"The attack left him with permanent injuries that he has to live with every day of his life."
A 61-year-old man says he was savagely beaten and gang raped in jail after facial recognition led to his false arrest for a robbery in Houston, Texas, The Guardian reports.
Harvey Eugene Murphy Jr. is now suing the retailers Macy’s and EssilorLuxottica for $10 million for their alleged use of facial recognition, according to the news outlet, which mistakenly identified him for a 2022 robbery at a Sunglass Hut, a subsidiary of EssilorLuxottica, in which two robbers ran off with thousands of dollars of goods.
Murphy claims that an EssilorLuxottica employee, working with its partner Macy's, used facial recognition software to misidentify him as one of the culprits and also fingered him for two more robberies — even though the quality of the images fed into the software was poor.
And in any case, Murphy says he was in Sacramento, California at the time of the incident. In October 2023, he came back to Texas to renew his license at a local department of motor vehicles, where police were alerted to his presence and arrested him, charging him with robbery.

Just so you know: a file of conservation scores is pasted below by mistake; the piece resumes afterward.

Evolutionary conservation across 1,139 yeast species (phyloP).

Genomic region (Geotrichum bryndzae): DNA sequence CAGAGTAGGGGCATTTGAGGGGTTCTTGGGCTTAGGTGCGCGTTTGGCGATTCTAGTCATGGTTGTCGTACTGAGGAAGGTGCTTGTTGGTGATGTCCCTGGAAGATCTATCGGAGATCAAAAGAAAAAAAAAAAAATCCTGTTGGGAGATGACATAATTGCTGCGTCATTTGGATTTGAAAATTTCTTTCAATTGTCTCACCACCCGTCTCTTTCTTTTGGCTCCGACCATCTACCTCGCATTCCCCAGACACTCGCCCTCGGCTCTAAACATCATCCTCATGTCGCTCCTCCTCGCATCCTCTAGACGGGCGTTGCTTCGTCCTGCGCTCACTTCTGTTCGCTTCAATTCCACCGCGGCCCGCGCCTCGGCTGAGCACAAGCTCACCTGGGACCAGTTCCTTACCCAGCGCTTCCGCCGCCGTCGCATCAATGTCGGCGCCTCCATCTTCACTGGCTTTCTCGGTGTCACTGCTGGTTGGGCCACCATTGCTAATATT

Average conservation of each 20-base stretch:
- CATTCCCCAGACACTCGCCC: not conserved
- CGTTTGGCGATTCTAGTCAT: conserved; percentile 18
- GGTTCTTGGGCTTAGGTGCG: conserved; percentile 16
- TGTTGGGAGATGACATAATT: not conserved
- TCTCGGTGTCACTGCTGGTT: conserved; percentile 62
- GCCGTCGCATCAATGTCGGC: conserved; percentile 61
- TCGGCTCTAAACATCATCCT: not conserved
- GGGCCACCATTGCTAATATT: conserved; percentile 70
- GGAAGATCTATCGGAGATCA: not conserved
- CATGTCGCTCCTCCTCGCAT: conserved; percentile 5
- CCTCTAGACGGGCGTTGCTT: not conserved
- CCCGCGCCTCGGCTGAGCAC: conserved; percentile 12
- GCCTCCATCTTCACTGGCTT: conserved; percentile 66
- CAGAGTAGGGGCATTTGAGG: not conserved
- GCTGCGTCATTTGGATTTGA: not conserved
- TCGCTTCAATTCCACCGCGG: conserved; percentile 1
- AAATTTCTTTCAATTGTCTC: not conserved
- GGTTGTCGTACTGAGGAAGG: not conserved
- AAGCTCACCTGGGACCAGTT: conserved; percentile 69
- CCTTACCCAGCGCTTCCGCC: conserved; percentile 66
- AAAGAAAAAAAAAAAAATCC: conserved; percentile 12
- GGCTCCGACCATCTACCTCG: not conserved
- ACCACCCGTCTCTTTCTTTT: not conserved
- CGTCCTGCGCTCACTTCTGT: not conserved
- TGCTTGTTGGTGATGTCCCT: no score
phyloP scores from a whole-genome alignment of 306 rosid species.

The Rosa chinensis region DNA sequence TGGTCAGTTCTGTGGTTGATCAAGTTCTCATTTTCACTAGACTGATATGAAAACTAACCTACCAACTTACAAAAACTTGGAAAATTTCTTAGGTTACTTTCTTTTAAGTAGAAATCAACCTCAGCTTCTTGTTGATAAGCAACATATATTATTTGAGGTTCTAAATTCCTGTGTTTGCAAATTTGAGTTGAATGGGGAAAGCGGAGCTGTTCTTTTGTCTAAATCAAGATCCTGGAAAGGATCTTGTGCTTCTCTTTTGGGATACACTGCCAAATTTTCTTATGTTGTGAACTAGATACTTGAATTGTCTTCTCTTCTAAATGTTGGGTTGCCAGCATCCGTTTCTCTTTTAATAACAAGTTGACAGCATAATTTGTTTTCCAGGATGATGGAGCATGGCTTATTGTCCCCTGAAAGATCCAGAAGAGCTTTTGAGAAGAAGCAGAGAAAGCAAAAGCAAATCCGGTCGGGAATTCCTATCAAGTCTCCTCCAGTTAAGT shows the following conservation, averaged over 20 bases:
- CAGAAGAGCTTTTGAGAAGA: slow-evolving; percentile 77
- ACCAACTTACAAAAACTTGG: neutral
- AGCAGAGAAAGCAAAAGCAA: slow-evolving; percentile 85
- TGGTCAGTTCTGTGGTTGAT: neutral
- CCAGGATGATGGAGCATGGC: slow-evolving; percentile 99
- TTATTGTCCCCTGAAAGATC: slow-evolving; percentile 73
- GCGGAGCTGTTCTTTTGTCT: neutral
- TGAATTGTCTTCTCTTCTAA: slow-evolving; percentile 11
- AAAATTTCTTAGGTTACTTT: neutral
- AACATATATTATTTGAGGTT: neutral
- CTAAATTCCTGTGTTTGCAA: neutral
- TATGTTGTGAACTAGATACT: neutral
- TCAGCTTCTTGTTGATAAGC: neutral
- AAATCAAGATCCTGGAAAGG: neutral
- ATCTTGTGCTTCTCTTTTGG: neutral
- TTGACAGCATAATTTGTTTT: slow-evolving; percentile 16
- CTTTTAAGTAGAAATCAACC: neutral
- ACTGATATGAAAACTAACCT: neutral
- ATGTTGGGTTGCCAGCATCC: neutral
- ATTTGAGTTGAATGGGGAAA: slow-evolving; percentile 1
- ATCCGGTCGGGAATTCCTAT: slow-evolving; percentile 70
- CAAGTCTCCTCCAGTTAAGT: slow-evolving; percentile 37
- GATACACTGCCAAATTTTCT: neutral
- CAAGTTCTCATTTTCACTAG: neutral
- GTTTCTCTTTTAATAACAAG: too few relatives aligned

He eventually ended up in Harris County jail. While there, prosecutors dropped the charges against him when they confirmed he was nowhere near the Sunglass Hut in Houston.
But before his release, he says, three men beat and sexually assaulted him.
Later, Murphy's attorney discovered via police records that EssilorLuxottica and Macy's used facial recognition technology to connect him to the crime.
"The attack left him with permanent injuries that he has to live with every day of his life," the lawsuit reads, according to The Guardian. "All of this happened to Murphy because the defendants relied on facial recognition technology that is known to be error prone and faulty."
The news outlet reports this is the seventh publicly known case in America in which someone was misidentified and arrested due to faulty facial recognition technology.
In late 2023, the Federal Trade Commission (FTC) slapped Rite Aid for using facial recognition software to falsely accuse shoppers of shoplifting. Black, Hispanic and female customers were often targets.
With Murphy's case, other known false positives, and the FTC reprimand of Rite Aid, the evidence is adding up that facial recognition is just bad news.
More on facial recognition technology: Rite Aid's Facial Recognition Accused Innocent Shoppers of Theft
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